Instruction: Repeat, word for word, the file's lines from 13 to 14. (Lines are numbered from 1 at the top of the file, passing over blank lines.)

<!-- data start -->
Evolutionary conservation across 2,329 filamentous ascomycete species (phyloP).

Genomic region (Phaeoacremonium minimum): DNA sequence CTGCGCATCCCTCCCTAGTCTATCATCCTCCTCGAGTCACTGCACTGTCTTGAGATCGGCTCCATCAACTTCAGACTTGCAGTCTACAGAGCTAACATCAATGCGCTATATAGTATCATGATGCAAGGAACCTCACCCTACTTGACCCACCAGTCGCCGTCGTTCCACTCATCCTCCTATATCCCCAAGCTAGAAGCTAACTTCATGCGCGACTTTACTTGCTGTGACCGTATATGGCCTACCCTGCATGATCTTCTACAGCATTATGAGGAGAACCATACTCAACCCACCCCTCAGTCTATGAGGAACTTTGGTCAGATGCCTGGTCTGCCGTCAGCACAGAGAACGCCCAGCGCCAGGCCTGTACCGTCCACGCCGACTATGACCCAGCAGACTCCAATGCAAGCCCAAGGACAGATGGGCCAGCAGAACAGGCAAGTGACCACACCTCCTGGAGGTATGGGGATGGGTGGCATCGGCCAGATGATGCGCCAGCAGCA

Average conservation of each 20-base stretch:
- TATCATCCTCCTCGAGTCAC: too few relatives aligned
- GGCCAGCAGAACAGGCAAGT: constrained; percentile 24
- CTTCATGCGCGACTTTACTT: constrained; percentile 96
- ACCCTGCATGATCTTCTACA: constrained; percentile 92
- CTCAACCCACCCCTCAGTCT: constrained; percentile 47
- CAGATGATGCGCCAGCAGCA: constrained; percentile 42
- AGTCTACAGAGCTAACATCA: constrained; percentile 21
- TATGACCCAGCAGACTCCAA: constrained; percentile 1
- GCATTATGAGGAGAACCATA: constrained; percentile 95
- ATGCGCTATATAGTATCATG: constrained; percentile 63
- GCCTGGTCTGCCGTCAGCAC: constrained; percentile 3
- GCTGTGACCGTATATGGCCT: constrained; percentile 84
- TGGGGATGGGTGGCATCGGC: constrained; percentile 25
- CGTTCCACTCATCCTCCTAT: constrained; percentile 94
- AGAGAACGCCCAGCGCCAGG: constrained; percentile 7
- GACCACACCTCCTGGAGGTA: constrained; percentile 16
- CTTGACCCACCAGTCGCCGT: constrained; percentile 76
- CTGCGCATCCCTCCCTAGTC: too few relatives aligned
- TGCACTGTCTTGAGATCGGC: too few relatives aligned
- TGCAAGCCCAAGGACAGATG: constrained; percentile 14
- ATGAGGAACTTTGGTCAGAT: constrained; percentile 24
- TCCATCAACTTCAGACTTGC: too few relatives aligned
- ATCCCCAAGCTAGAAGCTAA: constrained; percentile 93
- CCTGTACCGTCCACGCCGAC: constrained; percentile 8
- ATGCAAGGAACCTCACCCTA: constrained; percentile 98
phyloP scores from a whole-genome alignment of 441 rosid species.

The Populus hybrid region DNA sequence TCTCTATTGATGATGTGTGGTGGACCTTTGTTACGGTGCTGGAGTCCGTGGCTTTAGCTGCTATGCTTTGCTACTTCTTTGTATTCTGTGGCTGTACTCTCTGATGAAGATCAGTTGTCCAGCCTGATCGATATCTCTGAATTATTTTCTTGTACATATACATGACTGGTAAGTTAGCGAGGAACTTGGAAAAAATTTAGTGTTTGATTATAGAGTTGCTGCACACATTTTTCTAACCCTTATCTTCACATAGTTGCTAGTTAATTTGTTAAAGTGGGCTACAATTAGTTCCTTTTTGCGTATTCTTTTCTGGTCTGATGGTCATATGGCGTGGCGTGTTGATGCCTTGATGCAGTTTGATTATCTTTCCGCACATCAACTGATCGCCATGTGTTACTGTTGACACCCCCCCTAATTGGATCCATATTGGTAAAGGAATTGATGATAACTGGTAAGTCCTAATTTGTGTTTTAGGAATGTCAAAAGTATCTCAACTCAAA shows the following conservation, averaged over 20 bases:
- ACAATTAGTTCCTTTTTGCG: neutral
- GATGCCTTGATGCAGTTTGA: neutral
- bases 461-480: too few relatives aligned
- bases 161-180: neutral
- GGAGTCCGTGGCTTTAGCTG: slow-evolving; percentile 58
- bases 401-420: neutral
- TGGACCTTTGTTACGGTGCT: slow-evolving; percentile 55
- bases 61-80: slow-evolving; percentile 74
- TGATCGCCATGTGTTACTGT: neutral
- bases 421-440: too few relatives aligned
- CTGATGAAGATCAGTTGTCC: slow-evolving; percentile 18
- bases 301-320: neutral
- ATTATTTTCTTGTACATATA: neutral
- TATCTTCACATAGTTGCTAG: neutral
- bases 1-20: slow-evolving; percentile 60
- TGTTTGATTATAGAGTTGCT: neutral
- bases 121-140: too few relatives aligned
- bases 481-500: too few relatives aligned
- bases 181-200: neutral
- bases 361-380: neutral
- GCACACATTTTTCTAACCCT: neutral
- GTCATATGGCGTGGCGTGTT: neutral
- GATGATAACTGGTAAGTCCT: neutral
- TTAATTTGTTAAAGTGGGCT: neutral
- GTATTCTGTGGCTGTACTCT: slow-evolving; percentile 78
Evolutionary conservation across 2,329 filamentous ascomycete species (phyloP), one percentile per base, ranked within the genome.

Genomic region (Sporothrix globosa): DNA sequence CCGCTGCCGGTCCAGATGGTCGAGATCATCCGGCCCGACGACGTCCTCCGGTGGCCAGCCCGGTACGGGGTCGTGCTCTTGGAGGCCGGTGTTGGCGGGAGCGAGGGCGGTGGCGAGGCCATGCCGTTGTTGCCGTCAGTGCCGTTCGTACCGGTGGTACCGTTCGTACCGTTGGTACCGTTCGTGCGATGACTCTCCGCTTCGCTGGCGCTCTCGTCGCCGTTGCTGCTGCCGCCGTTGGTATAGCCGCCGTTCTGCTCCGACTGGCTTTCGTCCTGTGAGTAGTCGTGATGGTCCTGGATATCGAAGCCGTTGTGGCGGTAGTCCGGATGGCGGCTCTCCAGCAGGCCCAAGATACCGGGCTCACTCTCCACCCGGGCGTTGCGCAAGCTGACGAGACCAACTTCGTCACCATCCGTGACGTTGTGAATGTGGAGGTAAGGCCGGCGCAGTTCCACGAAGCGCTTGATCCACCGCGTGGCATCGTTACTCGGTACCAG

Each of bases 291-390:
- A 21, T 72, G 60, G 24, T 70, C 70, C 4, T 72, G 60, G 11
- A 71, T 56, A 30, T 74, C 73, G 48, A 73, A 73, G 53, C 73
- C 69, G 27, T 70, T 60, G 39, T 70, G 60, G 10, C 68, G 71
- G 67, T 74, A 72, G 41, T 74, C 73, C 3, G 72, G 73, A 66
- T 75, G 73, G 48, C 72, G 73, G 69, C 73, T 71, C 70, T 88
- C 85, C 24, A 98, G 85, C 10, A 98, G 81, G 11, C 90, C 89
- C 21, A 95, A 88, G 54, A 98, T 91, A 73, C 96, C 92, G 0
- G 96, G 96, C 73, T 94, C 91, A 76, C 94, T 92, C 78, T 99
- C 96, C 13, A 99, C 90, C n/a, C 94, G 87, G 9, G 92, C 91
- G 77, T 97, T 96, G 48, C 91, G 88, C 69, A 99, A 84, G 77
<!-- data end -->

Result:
- ATGCGCTATATAGTATCATG: constrained; percentile 63
- GCCTGGTCTGCCGTCAGCAC: constrained; percentile 3